Recycling rates for both materials are still far short of the Government's target of 50% recycling by 2000. The rate for aluminium was 8% in 1991 (ENDS Report 207, pp 11-12 ). The Aluminium Can Recycling Association (ACRA) says this has now risen to 15-16%.
ACRA pins the improvement on the growing popularity of recycling as a fund-raising activity, and also on the expanding collection and recycling infrastructure - notably British Alcan's new plant in Warrington (ENDS Report 204, p 12 ). Seven regional aggregation centres were opened in September and are offering full factory-gate prices for the material. British Alcan will then cover transportation costs to Warrington.
Meanwhile, an ACRA survey of public attitudes to recycling found that 53% of those questioned claimed to recycle drinks containers. Rates varied from 63% in East Anglia to 40% in Scotland. But while 30% claimed to recycle aluminium cans, only 7% recycled steel cans.
The steel industry has pinned most of its recycling hopes on magnetic extraction of cans from municipal refuse, claiming that a recovery rate of over 80% is achievable. John May, a spokesman for British Steel Tinplate (BST), argues that "recycling by consumer segregation receives a lot of attention but is just the visible part of the environmental equation."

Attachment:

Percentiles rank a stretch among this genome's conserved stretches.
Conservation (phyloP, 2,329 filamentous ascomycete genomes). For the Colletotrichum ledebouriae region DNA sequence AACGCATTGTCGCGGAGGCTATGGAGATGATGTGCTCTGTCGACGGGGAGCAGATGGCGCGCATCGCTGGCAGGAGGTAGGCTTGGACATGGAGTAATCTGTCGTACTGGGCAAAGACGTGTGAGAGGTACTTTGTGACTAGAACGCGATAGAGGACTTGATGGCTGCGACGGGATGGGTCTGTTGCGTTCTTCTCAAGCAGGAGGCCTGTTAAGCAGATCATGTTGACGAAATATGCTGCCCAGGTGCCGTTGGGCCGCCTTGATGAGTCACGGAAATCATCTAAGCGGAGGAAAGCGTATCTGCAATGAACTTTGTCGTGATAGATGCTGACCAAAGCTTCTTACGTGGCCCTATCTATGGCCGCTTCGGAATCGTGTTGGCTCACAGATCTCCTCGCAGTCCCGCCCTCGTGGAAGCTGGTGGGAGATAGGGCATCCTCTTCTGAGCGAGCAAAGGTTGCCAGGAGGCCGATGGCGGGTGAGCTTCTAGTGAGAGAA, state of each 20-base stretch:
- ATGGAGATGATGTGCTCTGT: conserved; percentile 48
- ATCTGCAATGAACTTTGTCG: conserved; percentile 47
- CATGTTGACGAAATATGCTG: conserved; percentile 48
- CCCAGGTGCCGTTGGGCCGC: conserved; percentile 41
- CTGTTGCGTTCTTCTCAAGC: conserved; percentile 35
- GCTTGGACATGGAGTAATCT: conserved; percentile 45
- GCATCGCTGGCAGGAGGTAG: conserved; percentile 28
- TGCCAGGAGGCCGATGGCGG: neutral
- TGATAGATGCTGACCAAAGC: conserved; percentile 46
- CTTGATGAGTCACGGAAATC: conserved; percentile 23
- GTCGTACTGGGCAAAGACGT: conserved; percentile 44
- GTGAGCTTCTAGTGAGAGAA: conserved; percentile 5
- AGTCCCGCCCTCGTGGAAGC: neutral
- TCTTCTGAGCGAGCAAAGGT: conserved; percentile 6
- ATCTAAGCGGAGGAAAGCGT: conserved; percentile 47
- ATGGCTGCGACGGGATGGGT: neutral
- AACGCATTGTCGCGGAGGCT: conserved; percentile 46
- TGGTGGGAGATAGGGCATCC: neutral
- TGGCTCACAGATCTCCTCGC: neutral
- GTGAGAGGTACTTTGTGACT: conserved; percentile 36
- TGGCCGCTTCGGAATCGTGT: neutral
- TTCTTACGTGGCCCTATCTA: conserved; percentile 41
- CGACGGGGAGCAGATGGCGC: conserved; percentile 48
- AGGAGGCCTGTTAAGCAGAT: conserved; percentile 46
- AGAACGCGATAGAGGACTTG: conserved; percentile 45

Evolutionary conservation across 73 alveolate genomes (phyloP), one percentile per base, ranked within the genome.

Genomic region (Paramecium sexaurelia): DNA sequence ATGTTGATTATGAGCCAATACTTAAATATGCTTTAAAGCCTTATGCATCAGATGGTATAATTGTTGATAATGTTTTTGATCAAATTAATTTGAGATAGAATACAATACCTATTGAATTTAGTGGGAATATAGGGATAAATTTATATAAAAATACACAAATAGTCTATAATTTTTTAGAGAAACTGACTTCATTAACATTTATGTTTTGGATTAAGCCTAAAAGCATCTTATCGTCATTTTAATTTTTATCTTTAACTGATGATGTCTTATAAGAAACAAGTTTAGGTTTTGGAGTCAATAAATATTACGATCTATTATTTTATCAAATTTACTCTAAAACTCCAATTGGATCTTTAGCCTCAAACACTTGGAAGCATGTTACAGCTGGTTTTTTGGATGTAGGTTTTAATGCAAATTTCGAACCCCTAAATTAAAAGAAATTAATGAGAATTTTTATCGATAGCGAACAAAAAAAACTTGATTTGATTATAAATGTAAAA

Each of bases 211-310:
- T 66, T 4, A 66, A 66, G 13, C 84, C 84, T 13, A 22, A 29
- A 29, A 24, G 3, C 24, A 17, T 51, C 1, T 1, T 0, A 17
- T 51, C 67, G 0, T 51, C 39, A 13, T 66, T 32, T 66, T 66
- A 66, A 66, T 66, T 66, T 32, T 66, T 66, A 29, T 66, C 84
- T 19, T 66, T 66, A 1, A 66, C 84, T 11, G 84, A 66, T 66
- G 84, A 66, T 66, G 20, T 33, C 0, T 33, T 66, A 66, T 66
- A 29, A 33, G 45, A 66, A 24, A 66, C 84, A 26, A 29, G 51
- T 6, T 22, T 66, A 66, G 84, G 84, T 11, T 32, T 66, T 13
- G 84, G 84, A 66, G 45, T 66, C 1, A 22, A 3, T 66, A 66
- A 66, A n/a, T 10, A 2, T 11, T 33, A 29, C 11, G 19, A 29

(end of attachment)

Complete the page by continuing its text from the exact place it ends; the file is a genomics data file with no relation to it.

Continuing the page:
In 1991, steel can recycling was running at 10%, or some 60,000 tonnes per year - only some 4,500 tonnes of which came from collection banks. In the first quarter of 1992, the rate improved to 12% as additional cans were recovered by three new extraction systems. But if the rate is to rise significantly, BST must convince more local authorities to invest in magnetic extractors.
The poor visibility of steel recycling may now be adversely affecting the metal's market share. ACRA's survey found that 55% of consumers say their purchasing decisions are influenced by the packaging material used. Ease of recycling was cited as an important factor by 42% - but while 90% were aware that aluminium can be recycled, the figure for steel was only 55%.
The debate over the merits of the two metals has apparently already been settled at CCSB, which to BST's disappointment is switching all its cans to aluminium. This means that Nacanco's Milton Keynes plant, which produces 1,500 million cans per year, will switch its three lines to aluminium. This will raise aluminium's share of the UK beverage can market from 60% to 74%. And next year one of CMB's steel lines at Braunstone will also convert to aluminium.
CCSB's decision was based mainly on the operational and environmental advantages of lighter aluminium cans. Purchasing and Environmental Affairs Director Jim McCulloch refused to be drawn on the relative merits of steel and aluminium for recycling - partly because Coca-Cola continues to uses steel cans in several countries. But presumably the company will be happy to benefit from UK consumers' favourable perception of aluminium packaging.